A new article published in the Proceedings of the National Academy of Sciences of the United States of America (PNAS) is a call to action for policymakers worldwide seeking to develop sustainable and equitable solutions to humanity’s most urgent global challenges. “Ten Facts about Land Systems for Sustainability” is co-authored by 50 leading land system scientists, including Unai Pascual (Ikerbasque Professor at the Basque Centre for Climate Change) from 20 countries.
The study is intended to inform policies aimed at addressing challenges like how to limit the impacts of climate change, designing systems for sustainable food and energy production, protecting biodiversity, and balancing competing claims to land ownership. It also details implications for policymakers to consider if they hope to develop economically, culturally, and environmentally sustainable solutions to these complex challenges.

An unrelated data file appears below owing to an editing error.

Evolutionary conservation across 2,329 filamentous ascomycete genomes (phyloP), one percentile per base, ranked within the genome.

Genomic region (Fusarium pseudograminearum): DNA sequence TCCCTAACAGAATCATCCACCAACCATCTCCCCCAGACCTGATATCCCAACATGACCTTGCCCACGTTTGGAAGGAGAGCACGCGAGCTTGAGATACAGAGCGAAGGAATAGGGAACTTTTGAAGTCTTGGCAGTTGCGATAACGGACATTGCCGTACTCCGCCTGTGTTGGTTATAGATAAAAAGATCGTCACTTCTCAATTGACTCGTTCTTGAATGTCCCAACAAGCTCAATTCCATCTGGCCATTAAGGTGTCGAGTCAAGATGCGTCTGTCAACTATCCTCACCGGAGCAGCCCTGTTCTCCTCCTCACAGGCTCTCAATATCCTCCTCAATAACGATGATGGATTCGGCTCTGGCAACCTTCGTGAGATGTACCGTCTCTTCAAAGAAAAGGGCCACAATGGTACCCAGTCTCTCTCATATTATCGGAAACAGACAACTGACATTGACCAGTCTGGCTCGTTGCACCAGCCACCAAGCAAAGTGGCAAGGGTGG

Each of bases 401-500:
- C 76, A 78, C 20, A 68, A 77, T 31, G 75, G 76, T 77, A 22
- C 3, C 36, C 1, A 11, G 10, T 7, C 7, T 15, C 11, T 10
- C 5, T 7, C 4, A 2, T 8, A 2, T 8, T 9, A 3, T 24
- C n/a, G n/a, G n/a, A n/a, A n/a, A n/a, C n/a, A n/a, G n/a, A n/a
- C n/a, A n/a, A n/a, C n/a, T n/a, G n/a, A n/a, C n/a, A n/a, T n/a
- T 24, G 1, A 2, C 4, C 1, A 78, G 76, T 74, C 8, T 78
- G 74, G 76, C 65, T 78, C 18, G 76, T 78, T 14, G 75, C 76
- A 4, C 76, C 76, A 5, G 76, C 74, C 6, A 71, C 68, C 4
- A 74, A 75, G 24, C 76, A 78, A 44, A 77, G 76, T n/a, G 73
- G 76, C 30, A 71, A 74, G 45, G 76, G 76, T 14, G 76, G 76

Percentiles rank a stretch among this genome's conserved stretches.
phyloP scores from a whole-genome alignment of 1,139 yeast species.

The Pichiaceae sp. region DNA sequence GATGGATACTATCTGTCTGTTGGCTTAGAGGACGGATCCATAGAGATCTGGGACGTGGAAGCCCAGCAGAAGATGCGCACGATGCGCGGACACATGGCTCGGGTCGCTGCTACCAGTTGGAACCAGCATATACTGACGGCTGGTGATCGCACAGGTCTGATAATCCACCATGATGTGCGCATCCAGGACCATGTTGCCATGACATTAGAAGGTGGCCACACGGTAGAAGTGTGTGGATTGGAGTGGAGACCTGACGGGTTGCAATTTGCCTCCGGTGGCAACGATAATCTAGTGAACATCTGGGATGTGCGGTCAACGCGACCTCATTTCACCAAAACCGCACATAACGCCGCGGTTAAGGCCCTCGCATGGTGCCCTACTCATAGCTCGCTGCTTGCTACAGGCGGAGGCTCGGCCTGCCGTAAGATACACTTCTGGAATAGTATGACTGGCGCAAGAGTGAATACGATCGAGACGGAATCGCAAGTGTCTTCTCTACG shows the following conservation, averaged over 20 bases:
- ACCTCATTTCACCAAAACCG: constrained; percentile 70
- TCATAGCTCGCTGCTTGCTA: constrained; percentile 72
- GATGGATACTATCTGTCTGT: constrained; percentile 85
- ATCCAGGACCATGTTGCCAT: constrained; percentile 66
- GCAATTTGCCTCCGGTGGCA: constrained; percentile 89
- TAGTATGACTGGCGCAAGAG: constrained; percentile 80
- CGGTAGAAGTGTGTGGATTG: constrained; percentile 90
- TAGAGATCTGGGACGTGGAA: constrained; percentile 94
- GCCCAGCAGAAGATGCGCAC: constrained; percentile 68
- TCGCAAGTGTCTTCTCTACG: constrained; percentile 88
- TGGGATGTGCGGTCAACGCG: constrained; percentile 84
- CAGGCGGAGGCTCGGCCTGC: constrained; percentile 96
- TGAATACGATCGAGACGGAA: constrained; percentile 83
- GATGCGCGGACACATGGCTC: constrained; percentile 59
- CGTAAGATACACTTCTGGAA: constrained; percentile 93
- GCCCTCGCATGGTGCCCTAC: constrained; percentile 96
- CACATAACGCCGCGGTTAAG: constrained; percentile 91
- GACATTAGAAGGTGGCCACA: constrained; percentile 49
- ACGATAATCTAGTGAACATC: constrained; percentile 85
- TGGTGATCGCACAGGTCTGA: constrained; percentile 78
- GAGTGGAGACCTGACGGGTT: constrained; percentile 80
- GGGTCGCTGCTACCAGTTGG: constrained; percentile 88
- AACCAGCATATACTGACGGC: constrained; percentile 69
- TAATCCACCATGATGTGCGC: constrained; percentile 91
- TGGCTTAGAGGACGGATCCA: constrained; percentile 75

The article presents 10 basic facts to be considered in policymaking where land use is concerned:
1) Meanings and values of land are socially constructed and contested;
2) land systems exhibit complex behaviours with abrupt, hard-to-predict changes;
3) irreversible changes and path dependence are common features of land systems;
4) some land uses have a small footprint but very large impacts;
5) drivers and impacts of land-use change are globally interconnected and spill over to distant locations;
6) humanity lives on a used planet where all land provides benefits to societies;
7) land-use change usually entails trade-offs between different benefits—”win–wins” are thus rare;
8) land tenure and land-use claims are often unclear, overlapping, and contested;
9) the benefits and burdens from land are unequally distributed; and
10) land users have multiple, sometimes conflicting, ideas of what social and environmental justice entails.
Unai Pascual states that “these 10 basic facts shape the outcomes for people and nature of policies involving land, including climate change mitigation and adaptation, biodiversity conservation, and human health”.